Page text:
Fracking Drama and Other Arty Endeavours
I’m starting to feel like a performing artist again for the first time in at least 6 months. The month of January has once again kick-started my love and passion for performing, creating music and writing poetry. There are 3 main areas of focus that I’m working on currently.
Skalie Skinnerstories Tref Stoffontein
The first of which is a brand new Afrikaans musical called Skalie Skinnerstories Tref Stoffontein (Fracking Gossip Hits Dustville) that is making its debut at the Klein Karoo Nasionale Kunstefees (Klein Karoo National Arts Festival – KKNK) in April. The play is being written and directed by Kanna award winner Schalk van der Merwe (who was also one of my Theatre Studies lecturers when I was studying Drama) with music written by Lucas Heinen. The show also features an ensemble cast of very talented actor/singers and musicians and is being administered by Christine Falck (owner of Aan de Braak Theatre and brainchild of the Deurbraak initiative – whose goal it is to expose young performing artists).
The play follows the story of a small fictional town in the Karoo (Stoffontein) in the Northern Cape of South Africa that is threatened by Hydraulic Fracturing (Fracking) when its Mayor discovers that this process may produce extensive financial returns for him and his business associates. Conflict follows as the town’s inhabitants are confronted with the dangers that fracking might produce for their water supply and surrounding ecosystem. If you’re unfamiliar with fracking, you can click here to learn more.
I play an elderly character who, alongside his wife; retell the story of what actually happened by means of a series of YouTube videos.
Now even though the premise for the play is exceedingly deep and dramatic, the show itself is very lighthearted and comedic. Needless to say, I am very happy to be part of this great show – especially since the last time I appeared in a musical, was during the 2010-2011 Summer season run of The Cape Town Show where I played the principle role.
There are few things in life that beat the feeling of acting in a musical alongside a cast of very talented individuals. It occurs to me at every rehearsal that I am working with vastly gifted and skilled performers – I don’t think they are aware of how good they all are. In fact, doing what I love and what I thought at one point was a dead end is actually making me feel more alive than I have felt in ages! What’s more is that the show is in Afrikaans, my second language – which usually proves to be a challenge. Fortunately I don’t have that much dialogue other than the words, “Ja, Mamma” (Yes, Mother) which in itself is proving to be a test in comic timing.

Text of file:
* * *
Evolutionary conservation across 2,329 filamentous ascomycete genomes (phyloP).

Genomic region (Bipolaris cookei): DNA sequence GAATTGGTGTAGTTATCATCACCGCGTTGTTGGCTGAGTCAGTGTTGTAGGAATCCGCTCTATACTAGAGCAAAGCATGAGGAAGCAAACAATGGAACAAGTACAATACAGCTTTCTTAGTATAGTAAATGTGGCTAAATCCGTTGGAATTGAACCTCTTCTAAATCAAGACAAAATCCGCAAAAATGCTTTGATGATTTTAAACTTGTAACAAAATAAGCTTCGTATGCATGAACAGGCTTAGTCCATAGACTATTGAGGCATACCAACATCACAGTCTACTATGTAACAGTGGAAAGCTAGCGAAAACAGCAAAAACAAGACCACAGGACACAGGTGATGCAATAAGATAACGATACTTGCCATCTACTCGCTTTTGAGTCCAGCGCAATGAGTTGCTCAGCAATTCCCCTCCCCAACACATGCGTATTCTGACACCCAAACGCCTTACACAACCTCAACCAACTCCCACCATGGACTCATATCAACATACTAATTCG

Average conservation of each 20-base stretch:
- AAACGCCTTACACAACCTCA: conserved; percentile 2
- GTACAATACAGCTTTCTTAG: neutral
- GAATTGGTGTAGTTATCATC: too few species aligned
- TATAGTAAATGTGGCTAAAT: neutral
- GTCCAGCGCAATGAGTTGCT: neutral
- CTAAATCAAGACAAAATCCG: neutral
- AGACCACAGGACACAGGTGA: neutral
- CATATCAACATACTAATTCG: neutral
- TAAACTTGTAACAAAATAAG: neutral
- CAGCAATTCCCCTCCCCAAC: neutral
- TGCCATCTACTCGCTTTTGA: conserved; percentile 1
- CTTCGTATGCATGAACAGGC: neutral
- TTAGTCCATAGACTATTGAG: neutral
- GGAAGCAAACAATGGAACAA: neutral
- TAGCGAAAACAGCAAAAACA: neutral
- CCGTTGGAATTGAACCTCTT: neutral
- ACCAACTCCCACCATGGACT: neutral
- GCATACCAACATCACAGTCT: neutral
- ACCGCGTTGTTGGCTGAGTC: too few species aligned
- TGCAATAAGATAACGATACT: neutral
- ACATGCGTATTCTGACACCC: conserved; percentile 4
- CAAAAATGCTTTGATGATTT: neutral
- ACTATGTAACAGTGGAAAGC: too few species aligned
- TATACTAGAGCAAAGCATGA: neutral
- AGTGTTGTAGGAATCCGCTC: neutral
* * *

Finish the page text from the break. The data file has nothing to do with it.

Gemengde Oorsprong: Hemel in Aardse Kruike
My second area of focus is my first official festival performance under my own name entitled Gemengde Oorsprong: Hemel in Aardse Kruike (Mixed Heritage: Heaven in Earthen Vessels). This is also an Afrikaans show written especially for the Woordfees (Word Festival) happening on the 2nd March alongside my partner in crime and poet friend Raynard Stander (Reinhart Rymhard) and my girlfriend Sam Petersen. Here is a short break down on what it’s about:
“Poet Raynard Stander and songwriter/bassist Josh Prinsloo present a unique showcase that explores the intricacies of the human condition, attempting to outline everyman’s life journey using a fresh Afrikaans idiom that fuses poetry and hip hop with the age old jazz tradition. “
I’ve been gunning to finish the text for this show by the end of January and it’s well on its way to being complete. Sam and I completed a funny satirical song this weekend called Meer as Bruin (More than Brown) – a commentary on what it means to be mixed race. This is our third collaboration as a songwriting partnership with the other two songs being composed about two years ago for the Deurbraak festival. I’ve also written a poem called An Ode to Jazz – Mistaken Identity which will also form part of the show, which you can read here.
The hardest part about putting the show together so far is the Afrikaans element, because my vocabulary is not as large as someone who is a first language speaker. This however is the least of my worries, my two main accompanists have pulled out of the show due to getting booked by other artists on the night of the show and even though I had first preference. So far I have only secured another drummer – David Dos Santos (of my band Brother & Brother and The Lua Union) and am still looking for someone to fill the main chordal instrument spot. Because the show has a strong jazz element, I still need to find someone if up for the task and who actually wants to be part of the show. Will keep you updated.
Lastly, I have an audition coming up for a very well known musical – and I feel a little more than intimidated.